Sustainable infrastructure for the 2020s: what might ‘really good’ really look like?

Ahead of her Centre for Smart Infrastructure and Construction lecture on sustainable infrastructure, WSP executive director Rachel Skinner minds her language.

Rachel Skinner CBE, pictured, is executive director at WSP and former president of the Institution of Civil Engineers.

We are at the cutting edge of understanding some of the most pressing challenges of our time and entering an era of thinking about infrastructure in an entirely different way. As civil engineers who create, maintain and improve the built environment, we have it in our hands to help shape the future. 

While 2050 is the net zero carbon emissions target date, we need to act now to understand the systems we seek to change, take ownership for what we can do and be bold in the decisions we can make to strategically create the change our sector needs. But where to begin tackling one of the biggest areas of most urgent change facing our industry?

Communication, and specifically language, is pivotal to making progress. It matters because no person or organisation can make real headway alone – our industry needs to collaborate across sectors and specialisms – and this requires understanding what is meant by the words we use to describe our shared mission. Sustainability, net zero, and resilience are now mainstream terms that have become part of our everyday parlance. However, definitions can differ from person to person and organisation to organisation because we are all finding our way in uncharted territory. 

But we must get these basics right and take time to understand the words we are using, so that when we make key decisions there is clarity and we know what it is we are trying to do, measure and achieve. While this process brings complexity, frustration and at times confusion, it is also tremendously exciting to enter a new era of thinking about our built environment in a totally different way, acknowledging infrastructure as a system of systems and the interwoven and interdependent nature of the services it delivers. Infrastructure is simply not about building the bridge, or the road, or the railway, or the cycle track, or the nuclear power station – it is about the way we plan, design and construct and then operate and, importantly, use it. That is where we can influence the possible futures we build. 

Let’s not underestimate the task in hand. As a built environment specialist, I know that it's much easier to do what we did yesterday. I too understand the pressure to perform to meet other targets and that some decisions can result in conflict – particularly in the sustainability space where you do something that's great for one dimension but find there are negative budgetary or social implications elsewhere. Simply put, this stuff is really challenging to build into assurance, financial and decision-making processes. But equally, I think we must try to get our heads around what we can do and be braver in our decision-making even if the results are far from perfect.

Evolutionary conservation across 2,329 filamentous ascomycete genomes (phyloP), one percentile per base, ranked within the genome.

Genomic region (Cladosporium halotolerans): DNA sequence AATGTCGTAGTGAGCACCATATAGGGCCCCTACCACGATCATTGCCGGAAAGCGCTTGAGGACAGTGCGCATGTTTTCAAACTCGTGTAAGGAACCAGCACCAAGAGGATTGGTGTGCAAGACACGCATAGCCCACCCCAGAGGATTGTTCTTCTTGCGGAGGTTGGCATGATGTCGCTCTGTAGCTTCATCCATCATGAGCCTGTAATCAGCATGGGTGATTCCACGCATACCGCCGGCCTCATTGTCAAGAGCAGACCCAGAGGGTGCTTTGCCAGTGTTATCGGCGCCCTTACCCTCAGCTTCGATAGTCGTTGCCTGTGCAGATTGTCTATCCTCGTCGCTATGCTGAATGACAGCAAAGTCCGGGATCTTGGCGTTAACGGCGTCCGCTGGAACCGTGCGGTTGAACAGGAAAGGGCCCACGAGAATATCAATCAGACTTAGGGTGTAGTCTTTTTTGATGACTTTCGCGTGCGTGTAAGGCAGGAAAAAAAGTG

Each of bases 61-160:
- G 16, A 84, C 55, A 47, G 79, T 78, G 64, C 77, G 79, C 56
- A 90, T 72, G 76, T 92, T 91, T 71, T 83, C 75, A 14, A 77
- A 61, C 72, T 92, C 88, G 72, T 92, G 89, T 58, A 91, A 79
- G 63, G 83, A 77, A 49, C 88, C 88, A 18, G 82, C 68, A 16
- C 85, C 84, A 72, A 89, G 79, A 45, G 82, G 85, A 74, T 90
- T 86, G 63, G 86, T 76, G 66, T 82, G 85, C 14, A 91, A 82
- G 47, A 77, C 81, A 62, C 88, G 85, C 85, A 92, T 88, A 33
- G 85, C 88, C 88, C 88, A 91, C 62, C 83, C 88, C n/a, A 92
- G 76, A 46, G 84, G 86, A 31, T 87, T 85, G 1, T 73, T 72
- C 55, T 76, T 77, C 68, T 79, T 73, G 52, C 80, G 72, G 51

Time is against us. UK net zero targets state 2050 but it’s not a one-step journey. Thirty years reaches into the future beyond the working life of many professionals responsible for decision-making today, and exceeds political cycles. But that doesn’t take us off the hook. We must be accountable today and ask questions to identify what our contribution is, what is mine to do, and what is yours? Add all of this together and cumulatively we could start to have a different conversation that is more informed and targeted at the right stuff, not just the easy pickings.

As an industry we have been and remain significant contributors to the problem. Every built environment system operates within a natural system, and we have been utterly blind to the consequences of our actions for centuries. 

But we now know our impact and as an industry we must take responsibility and behave differently. Are we investing to address a climate emergency? Are we making decisions to move in the right direction – and where is the evidence? As infrastructure clients, can we work together so that one organisation’s impact can be put right by another organisation’s asset? 

I don’t have these answers, and our journey might be uncomfortable as we try to understand what ‘really good’ sustainable infrastructure for the 2020s looks like – but that’s no reason not to act. As built environment professionals and civil engineers, we sit at the heart of this issue. We have it in our hands to talk to each other, work together and do something about the challenge of our lifetime – and if we are not going to do it, who else is?

The CSIC Distinguished Lecture 2022 presented by Rachel Skinner CBE, executive director at WSP is in-person and on 21 June at the University of Cambridge, Lecture Theatre 2, Department of Engineering, Trumpington Street, Cambridge CB2 1PZ. Click here to register for free. The lecture will also be available to view on the CSIC YouTube channel after the event.

Rachel Skinner CBE, is executive director at WSP and former president of the Institution of Civil Engineers.

If you would like to contact Rob O’Connor about this, or any other story, please email roconnor@infrastructure-intelligence.com.